In episode 7 of our web series, we chart the history of events that lead to The Indian Rebellion in the 19th Century. Historians discuss Britain's East India Company gaining more military power in India, eventually launching the country into a perpetual state of unrest. 

In 1858, governance was passed to the British Crown and Queen Victoria became Empress of India in 1876. The 1857 rebellion, characterised by some as India’s first War of independence - can be seen as a defining moment in the relationship between the two countries as it led to the end of the East India Company (EIC), the rise of the British Empire and the seeding of the idea that India could be and Independent nation. 

The rebellion began when a group of sepoys (Indian Soldiers working for the EIC) in Meerut, mutinied and this unrest spread to other parts of Central India. As word spread, fighting also extended into parts of Northern and Eastern India. Rebels attacked and looted British buildings and infrastructure such as telegraph. They also broke open jails, freeing prisoners. It was a bloody and violent defiance of British EIC rule and led to a brutal crackdown on the part of the EIC.  It took months for EIC to regain control however, the cruelty and indiscriminate killing on the part of the EIC was picked up in Britain and India, with many people calling for the the EIC to be held to account for their actions.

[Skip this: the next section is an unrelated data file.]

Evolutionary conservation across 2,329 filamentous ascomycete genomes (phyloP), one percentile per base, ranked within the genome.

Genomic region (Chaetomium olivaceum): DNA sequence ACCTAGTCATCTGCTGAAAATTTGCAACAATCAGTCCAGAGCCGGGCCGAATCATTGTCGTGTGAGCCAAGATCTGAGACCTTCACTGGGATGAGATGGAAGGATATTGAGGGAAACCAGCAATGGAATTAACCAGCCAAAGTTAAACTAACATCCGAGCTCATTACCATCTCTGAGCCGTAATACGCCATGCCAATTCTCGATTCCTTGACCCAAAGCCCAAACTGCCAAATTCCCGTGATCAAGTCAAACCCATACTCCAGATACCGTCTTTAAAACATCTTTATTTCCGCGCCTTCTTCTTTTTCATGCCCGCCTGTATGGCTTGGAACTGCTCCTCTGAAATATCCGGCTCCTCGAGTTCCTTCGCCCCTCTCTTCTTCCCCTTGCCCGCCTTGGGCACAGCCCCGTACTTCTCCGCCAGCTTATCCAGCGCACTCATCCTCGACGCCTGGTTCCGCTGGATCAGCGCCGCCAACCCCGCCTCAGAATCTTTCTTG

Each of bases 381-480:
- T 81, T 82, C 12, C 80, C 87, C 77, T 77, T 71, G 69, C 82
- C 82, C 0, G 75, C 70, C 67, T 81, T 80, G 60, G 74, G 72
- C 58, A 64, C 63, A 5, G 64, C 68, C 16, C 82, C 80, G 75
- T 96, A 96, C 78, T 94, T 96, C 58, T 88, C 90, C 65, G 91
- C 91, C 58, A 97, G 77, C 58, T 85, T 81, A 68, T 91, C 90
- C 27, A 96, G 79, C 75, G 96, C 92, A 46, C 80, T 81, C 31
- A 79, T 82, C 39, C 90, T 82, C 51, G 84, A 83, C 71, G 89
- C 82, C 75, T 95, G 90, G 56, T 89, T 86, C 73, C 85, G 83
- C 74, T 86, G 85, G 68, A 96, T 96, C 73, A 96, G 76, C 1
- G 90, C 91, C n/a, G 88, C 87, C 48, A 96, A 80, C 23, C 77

The following year, 1858, The EIC was dissolved and power was passed to the British Crown and India entered a new era of empire. With the transfer of power to Queen Elizabeth I, the crown was keen to contrast public perception of British rule of the EIC and avoid future rebellions. They were keen for the British Crown to project a paternal, civilising and benevolent image towards their Indian subjects. In 1875, the eldest son of Queen Victoria, Albert Edward Prince of Wales, embarked on a vast tour that would take him across India. Over the four month tour of India, the Prince visited many towns and cities and was showered with gifts from rich and poor alike. Accepting every gift he was offered, the prince nurtured respect for the monarchy. The Royal tour seemed to signify the importance of India within the British Empire especially since it had lost the North American colonies (United States of America) in 1783.